Tuesday, October 28, 2014

via Buddhism Now

With the ordinary self you are always using your mind to figure out: how to get through this world, how to make life easier, how to make it more pleasurable, [to know] what is delicious and what is tasteless.
Zazen puts all that aside.
In other words, it takes a break from the human world. What is the human world? The five desires and the six dusts. Wanting money, wanting to eat tasty food, and wanting things to be easy. [People] spend their whole lives [seeking] sex, food, position and the likes.
In zazen, however, you let go of all relationships, take a pause from everything, stop thinking in terms of good and bad, stop judging right from wrong. You stop the movement of consciousness, refrain from calculation of ideas. You don’t seek to be a Buddha because that too is a desire.

Put your body in order. It will follow naturally that the mind will improve. Mind—body—mind—body—mind . . . Mind and body will always be in harmony.

source: Our bodies are the great universal life

* * *
The monk’s life in the Zen tradition is not dependent upon idealism or any ideology. You can be a man of real independence. And when you live as a hermit after being in the community, then you can live in whatever way you like. Whatever you do, will not hurt others; it will always be helpful to other people. At the same time it will be conducive to your own lifestyle. In order to be fully independent, absolutely free from all kinds of blame and mistakes, you should go through this very difficult time.

Of the various Buddhist traditions, Zen is rather difficult compared to others, but it is not impossible. Human beings can do anything; it is all a matter of attitude. I strongly advise you, before you go to your own deathbed, to allocate some time—say one or two weeks—to just sitting in meditation without lying down on the floor. Then you will really get some kind of thundering inspiration or enlighten­ment. When you do not sleep but just sit on the cushion or chair, you may see a different dimension of time and space.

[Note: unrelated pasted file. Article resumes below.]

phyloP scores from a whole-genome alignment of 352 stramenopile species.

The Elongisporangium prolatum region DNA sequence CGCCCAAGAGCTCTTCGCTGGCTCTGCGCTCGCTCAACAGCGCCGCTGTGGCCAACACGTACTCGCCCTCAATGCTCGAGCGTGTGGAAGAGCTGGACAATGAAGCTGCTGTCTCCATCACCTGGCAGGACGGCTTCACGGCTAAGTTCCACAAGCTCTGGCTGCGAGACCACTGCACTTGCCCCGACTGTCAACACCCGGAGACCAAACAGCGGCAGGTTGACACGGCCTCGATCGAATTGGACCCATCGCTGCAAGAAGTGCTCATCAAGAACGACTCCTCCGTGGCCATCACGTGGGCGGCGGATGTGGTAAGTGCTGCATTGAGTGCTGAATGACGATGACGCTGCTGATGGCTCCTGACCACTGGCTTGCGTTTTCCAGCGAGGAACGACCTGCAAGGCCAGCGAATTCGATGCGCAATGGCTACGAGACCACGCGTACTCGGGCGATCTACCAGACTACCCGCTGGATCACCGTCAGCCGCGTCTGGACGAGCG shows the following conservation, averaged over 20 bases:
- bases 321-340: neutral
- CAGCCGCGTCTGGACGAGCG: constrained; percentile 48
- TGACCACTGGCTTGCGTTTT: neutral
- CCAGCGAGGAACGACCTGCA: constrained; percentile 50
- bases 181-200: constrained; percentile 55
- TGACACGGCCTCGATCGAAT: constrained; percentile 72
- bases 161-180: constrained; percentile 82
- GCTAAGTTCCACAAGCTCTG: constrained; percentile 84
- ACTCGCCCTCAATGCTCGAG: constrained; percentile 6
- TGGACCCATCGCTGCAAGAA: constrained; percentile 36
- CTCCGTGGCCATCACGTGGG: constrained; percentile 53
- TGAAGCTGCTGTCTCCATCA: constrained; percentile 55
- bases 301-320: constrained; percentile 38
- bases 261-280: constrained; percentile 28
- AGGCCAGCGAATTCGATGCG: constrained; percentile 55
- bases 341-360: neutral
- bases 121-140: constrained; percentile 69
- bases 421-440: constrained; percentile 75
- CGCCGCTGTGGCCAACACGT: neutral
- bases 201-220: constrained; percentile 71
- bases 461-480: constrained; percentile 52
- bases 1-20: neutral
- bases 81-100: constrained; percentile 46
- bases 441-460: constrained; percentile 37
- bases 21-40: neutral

source: Life in a Korean Monastery, Jisu Sunim

* * *
We all have to learn the comfort of being ourselves — and not someone else. It is much harder than it looks and the problem never really goes away.

My next-door neighbour in Hampstead had good minor parts in James Bond films and he lived with a beautiful and intelligent girlfriend. He seemed to have everything, I thought, a man could desire, and he was a likeable individual as well. Then one day he committed suicide.
Too often despair comes not from our situation but from our unhappiness with ourselves and how we perceive ourselves to be. Rather than looking at (and being) what we are, we look negatively at what we are not, and see only lack and deficiency.

The great and unconquerable dinosaurs died out. Only tiny, frail mammals survived to become our ancestors. Natural selection does not favour the strongest and biggest, but the most adaptable, and some of those adaptations are a matter of luck.
In the most ancient times there was the tribe, and then came the tribal chiefs. After them came the gods (sometimes the same people!). But there came a time when even the gods failed, and the gods became men and women. Shamash the sun god become Samson, and Leilun, the goddess of night, became Delilah. So it is that we change and change about with circumstances. Only the awareness stays; the awareness that is our true home and what we really are.
Becoming ourselves is finally opening ourselves to that awareness of the unborn, unconditioned realm we never truly left.

source: The Gods Become Human, John Aske

* * *
At his talk at the end of a week-long intensive meditation retreat, the great Chan master Hsüan-hua (Pinyin: Xuanhua, 1918-1995) concluded:

“Now we have finished. Everyone stand and we will bow to the Buddha three times to thank him.
We thank him because, even if we did not have a great enlightenment, we had a small enlightenment.
And if we did not have a small enlightenment, at least we didn't get sick.
Well, if we got sick, at least we didn't die!
So let's thank the Buddha.”

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